6. Make Time
    You need to talk to influential people – explain what you are doing that impacts on them. Making the time; honouring them with their ‘need to know’ smoothes the path. Invest here – it’s worth it.
  7. Adapt
    Create personal behaviour styles which match your stakeholder and you will stand a greater chance of getting them onboard. Meet them more than half-way.
  8. Do More
    Watch out for things that you can do to maximise the relationships – checkout mutual acquaintances who may be able to help them; seek resources to help fix their problems. Be helpful – go the extra mile for them – it will be an worthwhile investment.
  9. Keep in Touch
    With your stakeholders and your own team. This is a moving target, attitudes change, so you need to be alert. Keeping in touch with everyone will minimise surprises. Good, focused, consistent communication is the key to success here.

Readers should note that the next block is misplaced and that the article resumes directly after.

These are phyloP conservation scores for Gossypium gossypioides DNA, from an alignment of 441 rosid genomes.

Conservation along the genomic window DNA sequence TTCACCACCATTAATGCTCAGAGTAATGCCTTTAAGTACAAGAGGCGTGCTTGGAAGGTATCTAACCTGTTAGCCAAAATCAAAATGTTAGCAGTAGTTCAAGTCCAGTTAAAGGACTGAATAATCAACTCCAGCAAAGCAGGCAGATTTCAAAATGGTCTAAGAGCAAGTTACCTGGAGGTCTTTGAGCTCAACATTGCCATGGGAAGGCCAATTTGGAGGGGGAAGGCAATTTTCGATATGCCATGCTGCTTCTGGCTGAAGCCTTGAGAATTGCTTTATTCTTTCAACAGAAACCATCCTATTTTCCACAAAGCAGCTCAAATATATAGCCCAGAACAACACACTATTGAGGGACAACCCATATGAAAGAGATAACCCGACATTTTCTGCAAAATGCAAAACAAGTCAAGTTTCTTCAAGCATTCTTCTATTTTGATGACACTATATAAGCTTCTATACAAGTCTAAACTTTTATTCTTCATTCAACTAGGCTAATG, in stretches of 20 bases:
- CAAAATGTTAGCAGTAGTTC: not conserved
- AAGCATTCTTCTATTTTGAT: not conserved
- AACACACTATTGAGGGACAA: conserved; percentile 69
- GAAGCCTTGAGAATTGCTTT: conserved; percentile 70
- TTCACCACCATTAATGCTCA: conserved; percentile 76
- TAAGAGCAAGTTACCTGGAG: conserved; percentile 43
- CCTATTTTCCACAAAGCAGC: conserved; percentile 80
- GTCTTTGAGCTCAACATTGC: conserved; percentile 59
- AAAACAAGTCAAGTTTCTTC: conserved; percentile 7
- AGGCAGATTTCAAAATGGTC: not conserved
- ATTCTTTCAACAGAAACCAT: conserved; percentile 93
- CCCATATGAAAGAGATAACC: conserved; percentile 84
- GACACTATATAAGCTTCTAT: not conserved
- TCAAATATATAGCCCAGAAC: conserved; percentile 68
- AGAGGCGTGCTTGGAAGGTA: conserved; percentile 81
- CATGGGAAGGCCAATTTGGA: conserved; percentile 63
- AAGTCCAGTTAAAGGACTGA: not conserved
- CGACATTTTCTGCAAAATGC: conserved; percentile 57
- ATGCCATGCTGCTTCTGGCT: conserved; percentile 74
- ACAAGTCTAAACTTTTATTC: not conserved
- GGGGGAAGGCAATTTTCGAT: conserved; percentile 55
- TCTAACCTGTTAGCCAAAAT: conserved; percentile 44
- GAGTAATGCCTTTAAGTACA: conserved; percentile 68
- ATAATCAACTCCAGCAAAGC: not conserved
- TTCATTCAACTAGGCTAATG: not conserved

10. Be Honest
    With yourself. This will help you learn for the future and redress issues as they arise with any of your stakeholders. If problems are arising – get them sorted fast and step over your sensitivities. This could save your venture!

5 Simple Actions You Can Take Today!

  • Choose a project you’re currently working on – keep it simple to start with.
  • Identify everyone who might have an interest in it. Then go ask other people – even those well away from the project. Get creative here! Checkout some of the tools from the resources below. Use the Impact and Influence model above.
  • Work with your team on the final list – think through what those individuals might see in your project, good and bad.
  • Consider, within your team, all those who might want to strike up relationships with some of the people involved – to be your link to stakeholders in your project.
  • Learn as you go – this is a valuable lesson for all areas of your business.

There are no simple books on this subject – despite it being relatively simple in day-to-day activities! (maybe I should write one :-)). Let me know of any easy ones if you find any!